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“Belief is both prize & battlefield, within the mind & in the mind’s mirror, the world […] If we believe that humanity may transcend tooth & claw, if we believe [diverse] races & creeds can share this world as peaceably as the orphans share their candlenut tree, if we believe leaders must be just, violence muzzled, power accountable & the riches of the Earth & its Oceans shared equitably, such a world will come to pass. I am not deceived. It is the hardest of worlds to make real. Torturous advances won over generations can be lost by a single stroke of myopic president’s pen or a vainglorious general’s sword.”

David Mitchell, Cloud Atlas

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“In Paris, strolling arm in arm with a casual sweetheart through a late autumn, it seemed impossible to imagine a purer happiness than those golden afternoons, with the woody odor of chestnuts on the braziers, the languid accordions, the insatiable lovers kissing on the open terraces, and still he had told himself with his hand on his heart that he was not prepared to exchange all that for a single instant of his Caribbean in April. He was still too young to know that the heart’s memory eliminates the bad and magnifies the good, and that thanks to this artifice we manage to endure the burden of the past. But when he stood at the railing of the ship and saw the white promontory of the colonial district again, the motionless buzzard on the roofs, the washing of the poor hung out to dry on the balconies, only then did he understand to what extent he had been an easy victim to the charitable deceptions of nostalgia.”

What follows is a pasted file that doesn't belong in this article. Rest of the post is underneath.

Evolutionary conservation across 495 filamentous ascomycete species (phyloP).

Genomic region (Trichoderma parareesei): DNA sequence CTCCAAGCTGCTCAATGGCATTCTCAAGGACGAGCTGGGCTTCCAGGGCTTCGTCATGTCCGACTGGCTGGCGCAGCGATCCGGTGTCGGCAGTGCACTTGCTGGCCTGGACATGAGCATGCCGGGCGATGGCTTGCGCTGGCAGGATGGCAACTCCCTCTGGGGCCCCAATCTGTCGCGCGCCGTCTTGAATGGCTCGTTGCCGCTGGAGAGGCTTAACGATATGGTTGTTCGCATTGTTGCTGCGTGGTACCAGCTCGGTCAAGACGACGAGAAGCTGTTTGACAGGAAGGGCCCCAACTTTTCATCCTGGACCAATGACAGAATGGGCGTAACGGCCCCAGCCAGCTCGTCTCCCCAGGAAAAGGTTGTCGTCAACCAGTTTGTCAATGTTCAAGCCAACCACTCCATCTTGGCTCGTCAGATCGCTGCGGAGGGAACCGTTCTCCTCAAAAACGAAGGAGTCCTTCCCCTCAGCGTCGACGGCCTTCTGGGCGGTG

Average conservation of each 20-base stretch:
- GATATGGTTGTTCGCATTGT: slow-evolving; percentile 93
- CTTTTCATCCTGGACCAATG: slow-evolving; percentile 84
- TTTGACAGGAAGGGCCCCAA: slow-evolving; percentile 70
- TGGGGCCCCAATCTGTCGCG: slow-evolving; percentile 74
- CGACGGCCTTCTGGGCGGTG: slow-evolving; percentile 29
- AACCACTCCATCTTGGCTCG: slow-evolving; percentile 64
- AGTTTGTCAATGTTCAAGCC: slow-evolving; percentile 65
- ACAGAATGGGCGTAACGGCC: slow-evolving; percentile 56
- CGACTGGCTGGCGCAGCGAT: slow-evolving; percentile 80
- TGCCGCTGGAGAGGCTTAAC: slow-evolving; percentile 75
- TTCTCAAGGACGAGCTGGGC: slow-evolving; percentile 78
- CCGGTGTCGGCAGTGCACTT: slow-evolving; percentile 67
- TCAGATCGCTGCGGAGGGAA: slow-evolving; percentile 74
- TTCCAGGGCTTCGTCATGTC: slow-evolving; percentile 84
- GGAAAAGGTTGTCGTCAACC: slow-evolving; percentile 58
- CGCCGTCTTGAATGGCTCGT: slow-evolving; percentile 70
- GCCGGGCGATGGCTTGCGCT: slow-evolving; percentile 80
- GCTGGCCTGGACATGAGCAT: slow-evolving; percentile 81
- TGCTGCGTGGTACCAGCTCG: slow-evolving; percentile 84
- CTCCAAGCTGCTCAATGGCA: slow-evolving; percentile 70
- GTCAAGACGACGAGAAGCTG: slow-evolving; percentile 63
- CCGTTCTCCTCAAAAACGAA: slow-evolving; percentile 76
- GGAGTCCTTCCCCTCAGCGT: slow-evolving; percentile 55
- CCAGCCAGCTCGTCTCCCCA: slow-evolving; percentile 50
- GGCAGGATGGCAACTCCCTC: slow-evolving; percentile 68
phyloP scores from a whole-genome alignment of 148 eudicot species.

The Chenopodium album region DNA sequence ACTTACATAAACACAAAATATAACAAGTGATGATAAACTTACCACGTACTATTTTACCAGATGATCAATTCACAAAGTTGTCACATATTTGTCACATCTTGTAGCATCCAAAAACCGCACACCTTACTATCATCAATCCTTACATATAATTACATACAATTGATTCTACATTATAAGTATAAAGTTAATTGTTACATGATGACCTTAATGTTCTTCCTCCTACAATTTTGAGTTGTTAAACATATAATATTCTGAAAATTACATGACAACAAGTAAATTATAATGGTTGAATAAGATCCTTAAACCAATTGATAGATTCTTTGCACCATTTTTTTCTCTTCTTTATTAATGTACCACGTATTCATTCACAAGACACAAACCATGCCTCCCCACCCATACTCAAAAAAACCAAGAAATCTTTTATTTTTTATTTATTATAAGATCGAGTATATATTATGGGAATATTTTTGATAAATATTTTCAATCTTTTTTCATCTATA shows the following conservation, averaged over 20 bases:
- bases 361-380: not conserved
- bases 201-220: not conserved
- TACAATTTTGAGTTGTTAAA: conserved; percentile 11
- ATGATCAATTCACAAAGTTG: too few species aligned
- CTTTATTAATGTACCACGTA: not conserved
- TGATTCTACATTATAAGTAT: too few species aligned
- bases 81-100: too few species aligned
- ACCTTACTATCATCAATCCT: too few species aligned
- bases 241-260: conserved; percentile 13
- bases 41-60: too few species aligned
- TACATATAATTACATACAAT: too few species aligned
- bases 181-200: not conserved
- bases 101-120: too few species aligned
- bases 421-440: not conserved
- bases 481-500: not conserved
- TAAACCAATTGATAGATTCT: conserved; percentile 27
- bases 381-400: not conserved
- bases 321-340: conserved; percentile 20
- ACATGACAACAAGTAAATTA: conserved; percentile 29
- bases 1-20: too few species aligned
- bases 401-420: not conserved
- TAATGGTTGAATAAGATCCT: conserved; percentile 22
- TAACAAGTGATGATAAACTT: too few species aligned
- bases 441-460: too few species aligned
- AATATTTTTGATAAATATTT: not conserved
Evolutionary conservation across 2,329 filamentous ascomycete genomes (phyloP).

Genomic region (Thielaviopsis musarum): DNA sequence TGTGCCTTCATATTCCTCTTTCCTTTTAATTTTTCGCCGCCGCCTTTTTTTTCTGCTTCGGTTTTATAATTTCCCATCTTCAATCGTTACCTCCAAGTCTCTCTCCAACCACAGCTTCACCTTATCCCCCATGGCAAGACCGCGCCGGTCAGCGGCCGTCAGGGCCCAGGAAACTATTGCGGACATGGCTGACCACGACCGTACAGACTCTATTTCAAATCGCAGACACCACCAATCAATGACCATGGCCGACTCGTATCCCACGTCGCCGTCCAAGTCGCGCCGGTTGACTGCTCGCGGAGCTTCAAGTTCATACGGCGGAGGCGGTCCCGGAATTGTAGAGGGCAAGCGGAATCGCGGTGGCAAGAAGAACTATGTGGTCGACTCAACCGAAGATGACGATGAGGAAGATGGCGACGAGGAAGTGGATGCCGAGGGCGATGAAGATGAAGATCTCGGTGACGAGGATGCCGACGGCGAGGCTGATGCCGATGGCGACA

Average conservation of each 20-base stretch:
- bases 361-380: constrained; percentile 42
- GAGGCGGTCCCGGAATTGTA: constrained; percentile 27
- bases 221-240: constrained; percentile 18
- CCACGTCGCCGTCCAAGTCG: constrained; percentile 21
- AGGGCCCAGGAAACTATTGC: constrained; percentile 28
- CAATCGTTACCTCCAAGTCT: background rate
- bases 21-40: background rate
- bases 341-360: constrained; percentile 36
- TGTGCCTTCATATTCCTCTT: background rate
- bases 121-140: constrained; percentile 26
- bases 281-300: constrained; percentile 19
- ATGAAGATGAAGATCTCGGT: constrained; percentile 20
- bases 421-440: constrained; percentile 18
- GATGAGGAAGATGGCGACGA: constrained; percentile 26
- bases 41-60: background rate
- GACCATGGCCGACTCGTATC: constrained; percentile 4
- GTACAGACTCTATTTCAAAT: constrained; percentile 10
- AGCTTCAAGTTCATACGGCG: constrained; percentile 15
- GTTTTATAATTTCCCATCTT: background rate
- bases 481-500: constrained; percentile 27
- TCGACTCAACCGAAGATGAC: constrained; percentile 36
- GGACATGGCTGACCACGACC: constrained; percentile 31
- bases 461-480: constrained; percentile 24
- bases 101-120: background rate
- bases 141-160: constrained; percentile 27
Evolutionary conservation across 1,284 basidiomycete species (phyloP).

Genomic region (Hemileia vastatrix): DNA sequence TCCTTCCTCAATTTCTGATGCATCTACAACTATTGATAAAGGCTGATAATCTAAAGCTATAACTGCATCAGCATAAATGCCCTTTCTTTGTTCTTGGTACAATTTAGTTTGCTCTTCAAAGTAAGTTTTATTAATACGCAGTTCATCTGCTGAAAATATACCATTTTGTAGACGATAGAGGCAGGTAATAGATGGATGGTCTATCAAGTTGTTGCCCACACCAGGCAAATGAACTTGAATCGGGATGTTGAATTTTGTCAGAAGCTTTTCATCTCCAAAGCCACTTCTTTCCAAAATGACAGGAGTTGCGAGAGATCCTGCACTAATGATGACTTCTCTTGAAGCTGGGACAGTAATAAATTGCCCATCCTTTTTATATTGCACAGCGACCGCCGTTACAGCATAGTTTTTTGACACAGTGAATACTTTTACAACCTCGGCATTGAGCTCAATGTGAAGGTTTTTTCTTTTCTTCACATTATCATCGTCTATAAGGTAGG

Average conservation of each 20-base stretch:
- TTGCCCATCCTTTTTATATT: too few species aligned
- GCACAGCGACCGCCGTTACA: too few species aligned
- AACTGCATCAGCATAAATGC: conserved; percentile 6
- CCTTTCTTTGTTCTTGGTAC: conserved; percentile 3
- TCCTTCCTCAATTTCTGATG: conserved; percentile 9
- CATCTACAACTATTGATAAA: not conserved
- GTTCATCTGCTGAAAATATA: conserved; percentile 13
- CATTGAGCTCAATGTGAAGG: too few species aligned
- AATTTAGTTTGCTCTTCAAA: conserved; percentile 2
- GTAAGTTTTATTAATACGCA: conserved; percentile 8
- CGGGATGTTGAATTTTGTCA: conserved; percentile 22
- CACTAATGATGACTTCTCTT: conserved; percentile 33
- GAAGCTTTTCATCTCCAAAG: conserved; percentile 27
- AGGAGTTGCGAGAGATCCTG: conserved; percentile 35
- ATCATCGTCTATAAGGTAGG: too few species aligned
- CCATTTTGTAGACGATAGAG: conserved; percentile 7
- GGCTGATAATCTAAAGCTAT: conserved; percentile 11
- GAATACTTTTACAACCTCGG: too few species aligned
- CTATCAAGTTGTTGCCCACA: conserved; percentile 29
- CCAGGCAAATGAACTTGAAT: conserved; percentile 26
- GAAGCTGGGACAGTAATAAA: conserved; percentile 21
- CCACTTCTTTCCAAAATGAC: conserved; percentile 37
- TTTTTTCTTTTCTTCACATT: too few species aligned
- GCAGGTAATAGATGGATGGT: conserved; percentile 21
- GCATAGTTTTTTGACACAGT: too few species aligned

-Gabriel Garcia Marquez, Love in the Time of Cholera

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“Mary Jackson could see the air moving around the ever just as clearly as if she were looking at the Schlieren photograph taken in a wind tunnel. Levi’s car was well made; the only adjustment it required between heats was ‘a drop of oil on each wheel bearing.’ Mary and Levi Sr. and four-year-old Carolyn held their breaths as Levi Jr. got into position for the final heat. It seemed like an eternity, but at the end, Mary and Levi Sr. shouted in delight: their son had finished first, saving his best time for the heat that mattered most. Wearing a black-and-white crash helmet and the official race T-shirt, Levi Jr. sailed across the line at a relatively blazing seventeen miles per hour. His family fell upon him in a crush of hugs and celebration. To the inquiring and surprised local reporters who came to hear from the [first black] winner of the Virginia Peninsula Soap Box Derby, Levi Jackson confided the secret of his victory: the slimness of his machine, which has helped to lower wind resistance. What do you want to be when you grow up? the Norfolk Journal and Guide reporter must have asked. ‘I want to be an engineer like my mother,’ Levi said.”

Margot Lee Shetterly, Hidden Figures